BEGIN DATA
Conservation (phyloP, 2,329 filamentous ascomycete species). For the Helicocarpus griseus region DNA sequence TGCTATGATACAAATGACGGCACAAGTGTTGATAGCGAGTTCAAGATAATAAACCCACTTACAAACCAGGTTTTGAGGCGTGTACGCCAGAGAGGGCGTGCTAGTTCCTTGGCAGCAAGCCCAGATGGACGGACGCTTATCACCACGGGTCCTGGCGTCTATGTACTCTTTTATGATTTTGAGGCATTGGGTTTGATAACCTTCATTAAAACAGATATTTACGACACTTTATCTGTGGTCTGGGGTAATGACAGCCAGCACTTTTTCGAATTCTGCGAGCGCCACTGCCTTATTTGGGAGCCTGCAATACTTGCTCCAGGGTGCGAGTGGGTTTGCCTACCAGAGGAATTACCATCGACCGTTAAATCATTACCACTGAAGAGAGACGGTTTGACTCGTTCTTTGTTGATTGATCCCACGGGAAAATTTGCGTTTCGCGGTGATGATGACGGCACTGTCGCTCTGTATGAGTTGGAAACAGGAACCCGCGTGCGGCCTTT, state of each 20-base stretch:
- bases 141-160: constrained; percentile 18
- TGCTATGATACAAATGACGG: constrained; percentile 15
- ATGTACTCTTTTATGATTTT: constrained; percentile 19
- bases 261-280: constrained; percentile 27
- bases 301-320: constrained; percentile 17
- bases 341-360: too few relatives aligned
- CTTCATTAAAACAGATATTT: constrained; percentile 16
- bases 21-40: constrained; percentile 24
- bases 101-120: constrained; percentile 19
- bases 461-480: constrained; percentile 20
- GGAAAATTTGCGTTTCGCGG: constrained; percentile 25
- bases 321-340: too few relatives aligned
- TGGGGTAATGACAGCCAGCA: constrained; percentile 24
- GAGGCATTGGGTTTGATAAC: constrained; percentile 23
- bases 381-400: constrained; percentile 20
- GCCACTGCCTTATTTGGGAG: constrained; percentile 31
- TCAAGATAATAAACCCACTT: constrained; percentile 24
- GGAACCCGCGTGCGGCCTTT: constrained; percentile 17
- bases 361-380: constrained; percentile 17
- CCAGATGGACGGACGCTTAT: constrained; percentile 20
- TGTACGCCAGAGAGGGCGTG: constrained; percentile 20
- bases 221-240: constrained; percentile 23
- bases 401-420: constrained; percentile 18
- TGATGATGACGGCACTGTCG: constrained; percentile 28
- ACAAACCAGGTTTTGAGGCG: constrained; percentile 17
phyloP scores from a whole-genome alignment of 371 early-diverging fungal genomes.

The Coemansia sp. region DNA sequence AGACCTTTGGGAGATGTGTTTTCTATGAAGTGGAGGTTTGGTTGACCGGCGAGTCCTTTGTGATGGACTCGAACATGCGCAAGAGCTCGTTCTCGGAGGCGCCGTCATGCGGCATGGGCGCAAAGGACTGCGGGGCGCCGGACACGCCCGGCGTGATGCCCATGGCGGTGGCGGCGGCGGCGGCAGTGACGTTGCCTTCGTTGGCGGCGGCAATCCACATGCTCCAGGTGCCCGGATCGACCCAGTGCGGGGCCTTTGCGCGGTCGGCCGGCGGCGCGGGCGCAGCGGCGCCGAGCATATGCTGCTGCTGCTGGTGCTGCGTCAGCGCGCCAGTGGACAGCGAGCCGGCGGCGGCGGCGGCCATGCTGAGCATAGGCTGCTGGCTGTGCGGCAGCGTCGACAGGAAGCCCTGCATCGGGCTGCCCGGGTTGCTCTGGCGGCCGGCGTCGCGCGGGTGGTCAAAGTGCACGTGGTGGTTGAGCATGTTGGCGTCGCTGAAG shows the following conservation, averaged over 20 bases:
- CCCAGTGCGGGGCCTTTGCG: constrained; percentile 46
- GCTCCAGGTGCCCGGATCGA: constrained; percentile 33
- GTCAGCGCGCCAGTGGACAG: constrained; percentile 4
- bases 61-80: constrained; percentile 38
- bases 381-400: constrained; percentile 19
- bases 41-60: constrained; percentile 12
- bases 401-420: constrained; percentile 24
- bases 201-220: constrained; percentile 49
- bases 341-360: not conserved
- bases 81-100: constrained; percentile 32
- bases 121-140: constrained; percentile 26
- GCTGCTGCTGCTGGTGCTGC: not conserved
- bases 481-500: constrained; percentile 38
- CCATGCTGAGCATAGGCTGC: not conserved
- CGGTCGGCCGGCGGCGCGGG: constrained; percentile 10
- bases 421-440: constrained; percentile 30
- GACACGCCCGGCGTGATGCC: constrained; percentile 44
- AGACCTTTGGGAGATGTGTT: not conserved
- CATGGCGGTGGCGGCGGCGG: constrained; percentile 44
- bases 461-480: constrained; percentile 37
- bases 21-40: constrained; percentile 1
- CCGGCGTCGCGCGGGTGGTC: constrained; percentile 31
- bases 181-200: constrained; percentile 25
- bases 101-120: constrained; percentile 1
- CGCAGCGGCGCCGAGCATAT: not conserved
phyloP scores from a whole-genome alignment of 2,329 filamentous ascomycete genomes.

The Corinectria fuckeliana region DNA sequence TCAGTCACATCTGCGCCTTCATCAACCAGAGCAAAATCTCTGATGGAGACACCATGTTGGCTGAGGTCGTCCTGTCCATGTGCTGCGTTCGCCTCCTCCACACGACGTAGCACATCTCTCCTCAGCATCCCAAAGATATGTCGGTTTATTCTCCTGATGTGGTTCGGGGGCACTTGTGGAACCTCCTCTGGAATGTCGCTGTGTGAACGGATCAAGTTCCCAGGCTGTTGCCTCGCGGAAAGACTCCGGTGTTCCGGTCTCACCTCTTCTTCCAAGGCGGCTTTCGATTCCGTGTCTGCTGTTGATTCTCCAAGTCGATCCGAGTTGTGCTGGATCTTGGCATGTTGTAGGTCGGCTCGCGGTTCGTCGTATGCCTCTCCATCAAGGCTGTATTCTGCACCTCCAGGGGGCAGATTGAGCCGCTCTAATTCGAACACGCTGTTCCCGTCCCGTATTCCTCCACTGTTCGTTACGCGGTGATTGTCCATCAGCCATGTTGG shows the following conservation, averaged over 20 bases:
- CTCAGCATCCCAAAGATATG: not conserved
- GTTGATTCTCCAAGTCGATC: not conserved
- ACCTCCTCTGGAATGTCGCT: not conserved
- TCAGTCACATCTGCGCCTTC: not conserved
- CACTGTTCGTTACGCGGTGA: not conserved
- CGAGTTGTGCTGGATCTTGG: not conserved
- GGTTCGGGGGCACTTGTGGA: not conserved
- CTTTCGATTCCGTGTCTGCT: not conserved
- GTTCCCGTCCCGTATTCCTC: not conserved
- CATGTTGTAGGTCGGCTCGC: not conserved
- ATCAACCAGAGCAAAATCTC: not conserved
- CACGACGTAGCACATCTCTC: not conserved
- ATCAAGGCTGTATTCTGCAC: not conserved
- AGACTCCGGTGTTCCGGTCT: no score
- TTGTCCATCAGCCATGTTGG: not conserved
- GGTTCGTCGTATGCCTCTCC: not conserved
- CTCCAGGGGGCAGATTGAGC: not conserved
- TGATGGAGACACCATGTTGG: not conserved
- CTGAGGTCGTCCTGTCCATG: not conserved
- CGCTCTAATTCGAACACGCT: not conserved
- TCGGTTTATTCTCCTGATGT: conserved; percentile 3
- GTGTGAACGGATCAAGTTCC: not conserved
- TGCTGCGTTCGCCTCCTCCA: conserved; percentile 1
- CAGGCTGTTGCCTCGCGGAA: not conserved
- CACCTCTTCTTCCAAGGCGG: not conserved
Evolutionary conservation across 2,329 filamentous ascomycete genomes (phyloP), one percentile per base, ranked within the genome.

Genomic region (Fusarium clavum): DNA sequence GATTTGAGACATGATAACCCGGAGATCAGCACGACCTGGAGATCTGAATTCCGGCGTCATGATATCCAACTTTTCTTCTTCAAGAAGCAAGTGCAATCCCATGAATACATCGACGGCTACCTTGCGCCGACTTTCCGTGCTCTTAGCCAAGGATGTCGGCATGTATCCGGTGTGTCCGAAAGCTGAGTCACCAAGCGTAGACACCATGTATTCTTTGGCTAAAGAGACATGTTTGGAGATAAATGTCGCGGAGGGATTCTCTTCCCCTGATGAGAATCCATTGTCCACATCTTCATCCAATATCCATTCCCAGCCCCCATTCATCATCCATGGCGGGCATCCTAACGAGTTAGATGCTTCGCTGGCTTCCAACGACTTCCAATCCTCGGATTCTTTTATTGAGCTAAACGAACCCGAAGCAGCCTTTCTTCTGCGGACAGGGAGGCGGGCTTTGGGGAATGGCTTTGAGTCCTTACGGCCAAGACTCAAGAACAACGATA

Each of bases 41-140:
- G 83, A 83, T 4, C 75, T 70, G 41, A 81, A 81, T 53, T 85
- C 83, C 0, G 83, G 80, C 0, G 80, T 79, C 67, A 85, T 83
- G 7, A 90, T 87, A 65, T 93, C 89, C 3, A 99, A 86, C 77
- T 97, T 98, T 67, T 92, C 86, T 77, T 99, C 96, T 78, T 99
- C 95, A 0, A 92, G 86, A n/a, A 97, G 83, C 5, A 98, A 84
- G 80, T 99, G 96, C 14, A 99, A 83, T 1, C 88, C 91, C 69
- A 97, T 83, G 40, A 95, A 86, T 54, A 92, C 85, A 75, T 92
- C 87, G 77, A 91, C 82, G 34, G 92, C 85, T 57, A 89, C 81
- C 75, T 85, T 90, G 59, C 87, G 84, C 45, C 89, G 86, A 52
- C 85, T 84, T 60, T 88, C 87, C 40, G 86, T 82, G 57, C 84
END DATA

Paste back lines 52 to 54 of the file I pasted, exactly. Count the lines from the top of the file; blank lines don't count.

- bases 101-120: constrained; percentile 1
- CGCAGCGGCGCCGAGCATAT: not conserved
phyloP scores from a whole-genome alignment of 2,329 filamentous ascomycete genomes.